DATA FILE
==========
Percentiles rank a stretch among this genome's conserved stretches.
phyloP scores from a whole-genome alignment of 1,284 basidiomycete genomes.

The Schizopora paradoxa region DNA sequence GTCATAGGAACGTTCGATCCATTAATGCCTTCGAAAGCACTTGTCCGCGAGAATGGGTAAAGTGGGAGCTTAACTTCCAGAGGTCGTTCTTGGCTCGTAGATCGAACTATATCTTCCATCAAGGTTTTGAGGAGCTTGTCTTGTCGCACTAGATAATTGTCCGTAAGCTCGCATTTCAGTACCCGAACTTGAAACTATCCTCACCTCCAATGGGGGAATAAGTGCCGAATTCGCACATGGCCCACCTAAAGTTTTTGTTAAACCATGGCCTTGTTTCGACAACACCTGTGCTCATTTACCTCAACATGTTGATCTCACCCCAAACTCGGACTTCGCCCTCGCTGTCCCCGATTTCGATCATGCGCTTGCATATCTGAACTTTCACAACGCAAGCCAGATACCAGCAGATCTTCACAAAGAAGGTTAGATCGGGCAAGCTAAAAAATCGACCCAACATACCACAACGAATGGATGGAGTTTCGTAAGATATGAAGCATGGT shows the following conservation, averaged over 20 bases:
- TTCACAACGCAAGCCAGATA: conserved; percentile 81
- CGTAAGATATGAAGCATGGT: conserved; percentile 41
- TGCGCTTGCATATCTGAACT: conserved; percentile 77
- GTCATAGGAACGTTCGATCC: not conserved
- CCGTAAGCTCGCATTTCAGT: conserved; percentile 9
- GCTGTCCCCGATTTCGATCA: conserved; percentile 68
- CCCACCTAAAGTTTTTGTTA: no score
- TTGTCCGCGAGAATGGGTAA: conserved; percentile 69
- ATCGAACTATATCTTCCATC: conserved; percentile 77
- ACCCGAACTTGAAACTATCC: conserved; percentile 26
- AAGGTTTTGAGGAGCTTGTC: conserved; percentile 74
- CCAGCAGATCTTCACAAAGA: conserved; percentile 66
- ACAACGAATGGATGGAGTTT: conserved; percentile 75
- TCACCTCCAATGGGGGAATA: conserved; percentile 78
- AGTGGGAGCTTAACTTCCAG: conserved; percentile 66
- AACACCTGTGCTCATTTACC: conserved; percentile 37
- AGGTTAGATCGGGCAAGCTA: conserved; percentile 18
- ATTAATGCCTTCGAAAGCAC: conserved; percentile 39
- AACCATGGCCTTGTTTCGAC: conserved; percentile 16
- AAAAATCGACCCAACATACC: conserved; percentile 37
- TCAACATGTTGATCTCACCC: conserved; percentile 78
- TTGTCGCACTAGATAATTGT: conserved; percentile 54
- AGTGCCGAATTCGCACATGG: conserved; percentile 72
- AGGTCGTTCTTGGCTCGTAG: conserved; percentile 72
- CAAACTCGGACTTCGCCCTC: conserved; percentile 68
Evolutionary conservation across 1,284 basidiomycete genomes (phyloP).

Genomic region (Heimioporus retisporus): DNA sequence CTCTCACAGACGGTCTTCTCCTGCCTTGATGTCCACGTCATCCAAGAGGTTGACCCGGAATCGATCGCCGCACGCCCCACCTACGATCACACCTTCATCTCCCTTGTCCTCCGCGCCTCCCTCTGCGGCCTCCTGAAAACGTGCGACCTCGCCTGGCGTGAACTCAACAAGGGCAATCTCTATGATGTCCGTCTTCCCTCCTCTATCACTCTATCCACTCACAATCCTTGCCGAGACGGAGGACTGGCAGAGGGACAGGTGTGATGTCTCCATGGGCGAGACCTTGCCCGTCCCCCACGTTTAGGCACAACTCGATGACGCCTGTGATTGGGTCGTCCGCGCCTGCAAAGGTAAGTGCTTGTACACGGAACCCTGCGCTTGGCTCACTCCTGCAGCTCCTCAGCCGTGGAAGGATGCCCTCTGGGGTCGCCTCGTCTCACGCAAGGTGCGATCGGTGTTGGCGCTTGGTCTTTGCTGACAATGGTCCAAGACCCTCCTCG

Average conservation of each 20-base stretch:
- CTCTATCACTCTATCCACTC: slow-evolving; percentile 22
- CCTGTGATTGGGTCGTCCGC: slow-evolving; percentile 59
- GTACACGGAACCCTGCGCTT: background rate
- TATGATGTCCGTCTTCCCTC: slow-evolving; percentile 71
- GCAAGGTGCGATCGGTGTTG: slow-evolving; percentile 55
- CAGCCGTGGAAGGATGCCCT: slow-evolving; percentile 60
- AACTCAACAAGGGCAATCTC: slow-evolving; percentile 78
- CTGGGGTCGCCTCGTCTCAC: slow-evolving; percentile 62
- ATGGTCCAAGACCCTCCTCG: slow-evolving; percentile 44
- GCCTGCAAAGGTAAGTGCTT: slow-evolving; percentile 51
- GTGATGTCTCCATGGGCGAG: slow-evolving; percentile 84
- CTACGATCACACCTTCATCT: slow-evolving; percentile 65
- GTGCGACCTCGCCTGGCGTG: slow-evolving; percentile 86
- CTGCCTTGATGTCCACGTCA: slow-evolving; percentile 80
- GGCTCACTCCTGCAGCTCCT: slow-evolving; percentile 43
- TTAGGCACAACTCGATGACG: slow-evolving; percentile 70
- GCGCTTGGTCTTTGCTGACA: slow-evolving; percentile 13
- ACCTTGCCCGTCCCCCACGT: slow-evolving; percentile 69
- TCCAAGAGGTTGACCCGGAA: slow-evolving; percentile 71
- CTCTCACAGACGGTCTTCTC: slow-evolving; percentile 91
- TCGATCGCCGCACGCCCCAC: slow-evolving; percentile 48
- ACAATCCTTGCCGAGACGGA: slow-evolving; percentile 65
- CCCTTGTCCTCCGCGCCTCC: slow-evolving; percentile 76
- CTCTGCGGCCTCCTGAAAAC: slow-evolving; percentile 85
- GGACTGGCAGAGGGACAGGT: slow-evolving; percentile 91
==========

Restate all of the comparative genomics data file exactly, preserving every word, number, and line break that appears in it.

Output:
Percentiles rank a stretch among this genome's conserved stretches.
phyloP scores from a whole-genome alignment of 1,284 basidiomycete genomes.

The Schizopora paradoxa region DNA sequence GTCATAGGAACGTTCGATCCATTAATGCCTTCGAAAGCACTTGTCCGCGAGAATGGGTAAAGTGGGAGCTTAACTTCCAGAGGTCGTTCTTGGCTCGTAGATCGAACTATATCTTCCATCAAGGTTTTGAGGAGCTTGTCTTGTCGCACTAGATAATTGTCCGTAAGCTCGCATTTCAGTACCCGAACTTGAAACTATCCTCACCTCCAATGGGGGAATAAGTGCCGAATTCGCACATGGCCCACCTAAAGTTTTTGTTAAACCATGGCCTTGTTTCGACAACACCTGTGCTCATTTACCTCAACATGTTGATCTCACCCCAAACTCGGACTTCGCCCTCGCTGTCCCCGATTTCGATCATGCGCTTGCATATCTGAACTTTCACAACGCAAGCCAGATACCAGCAGATCTTCACAAAGAAGGTTAGATCGGGCAAGCTAAAAAATCGACCCAACATACCACAACGAATGGATGGAGTTTCGTAAGATATGAAGCATGGT shows the following conservation, averaged over 20 bases:
- TTCACAACGCAAGCCAGATA: conserved; percentile 81
- CGTAAGATATGAAGCATGGT: conserved; percentile 41
- TGCGCTTGCATATCTGAACT: conserved; percentile 77
- GTCATAGGAACGTTCGATCC: not conserved
- CCGTAAGCTCGCATTTCAGT: conserved; percentile 9
- GCTGTCCCCGATTTCGATCA: conserved; percentile 68
- CCCACCTAAAGTTTTTGTTA: no score
- TTGTCCGCGAGAATGGGTAA: conserved; percentile 69
- ATCGAACTATATCTTCCATC: conserved; percentile 77
- ACCCGAACTTGAAACTATCC: conserved; percentile 26
- AAGGTTTTGAGGAGCTTGTC: conserved; percentile 74
- CCAGCAGATCTTCACAAAGA: conserved; percentile 66
- ACAACGAATGGATGGAGTTT: conserved; percentile 75
- TCACCTCCAATGGGGGAATA: conserved; percentile 78
- AGTGGGAGCTTAACTTCCAG: conserved; percentile 66
- AACACCTGTGCTCATTTACC: conserved; percentile 37
- AGGTTAGATCGGGCAAGCTA: conserved; percentile 18
- ATTAATGCCTTCGAAAGCAC: conserved; percentile 39
- AACCATGGCCTTGTTTCGAC: conserved; percentile 16
- AAAAATCGACCCAACATACC: conserved; percentile 37
- TCAACATGTTGATCTCACCC: conserved; percentile 78
- TTGTCGCACTAGATAATTGT: conserved; percentile 54
- AGTGCCGAATTCGCACATGG: conserved; percentile 72
- AGGTCGTTCTTGGCTCGTAG: conserved; percentile 72
- CAAACTCGGACTTCGCCCTC: conserved; percentile 68
Evolutionary conservation across 1,284 basidiomycete genomes (phyloP).

Genomic region (Heimioporus retisporus): DNA sequence CTCTCACAGACGGTCTTCTCCTGCCTTGATGTCCACGTCATCCAAGAGGTTGACCCGGAATCGATCGCCGCACGCCCCACCTACGATCACACCTTCATCTCCCTTGTCCTCCGCGCCTCCCTCTGCGGCCTCCTGAAAACGTGCGACCTCGCCTGGCGTGAACTCAACAAGGGCAATCTCTATGATGTCCGTCTTCCCTCCTCTATCACTCTATCCACTCACAATCCTTGCCGAGACGGAGGACTGGCAGAGGGACAGGTGTGATGTCTCCATGGGCGAGACCTTGCCCGTCCCCCACGTTTAGGCACAACTCGATGACGCCTGTGATTGGGTCGTCCGCGCCTGCAAAGGTAAGTGCTTGTACACGGAACCCTGCGCTTGGCTCACTCCTGCAGCTCCTCAGCCGTGGAAGGATGCCCTCTGGGGTCGCCTCGTCTCACGCAAGGTGCGATCGGTGTTGGCGCTTGGTCTTTGCTGACAATGGTCCAAGACCCTCCTCG

Average conservation of each 20-base stretch:
- CTCTATCACTCTATCCACTC: slow-evolving; percentile 22
- CCTGTGATTGGGTCGTCCGC: slow-evolving; percentile 59
- GTACACGGAACCCTGCGCTT: background rate
- TATGATGTCCGTCTTCCCTC: slow-evolving; percentile 71
- GCAAGGTGCGATCGGTGTTG: slow-evolving; percentile 55
- CAGCCGTGGAAGGATGCCCT: slow-evolving; percentile 60
- AACTCAACAAGGGCAATCTC: slow-evolving; percentile 78
- CTGGGGTCGCCTCGTCTCAC: slow-evolving; percentile 62
- ATGGTCCAAGACCCTCCTCG: slow-evolving; percentile 44
- GCCTGCAAAGGTAAGTGCTT: slow-evolving; percentile 51
- GTGATGTCTCCATGGGCGAG: slow-evolving; percentile 84
- CTACGATCACACCTTCATCT: slow-evolving; percentile 65
- GTGCGACCTCGCCTGGCGTG: slow-evolving; percentile 86
- CTGCCTTGATGTCCACGTCA: slow-evolving; percentile 80
- GGCTCACTCCTGCAGCTCCT: slow-evolving; percentile 43
- TTAGGCACAACTCGATGACG: slow-evolving; percentile 70
- GCGCTTGGTCTTTGCTGACA: slow-evolving; percentile 13
- ACCTTGCCCGTCCCCCACGT: slow-evolving; percentile 69
- TCCAAGAGGTTGACCCGGAA: slow-evolving; percentile 71
- CTCTCACAGACGGTCTTCTC: slow-evolving; percentile 91
- TCGATCGCCGCACGCCCCAC: slow-evolving; percentile 48
- ACAATCCTTGCCGAGACGGA: slow-evolving; percentile 65
- CCCTTGTCCTCCGCGCCTCC: slow-evolving; percentile 76
- CTCTGCGGCCTCCTGAAAAC: slow-evolving; percentile 85
- GGACTGGCAGAGGGACAGGT: slow-evolving; percentile 91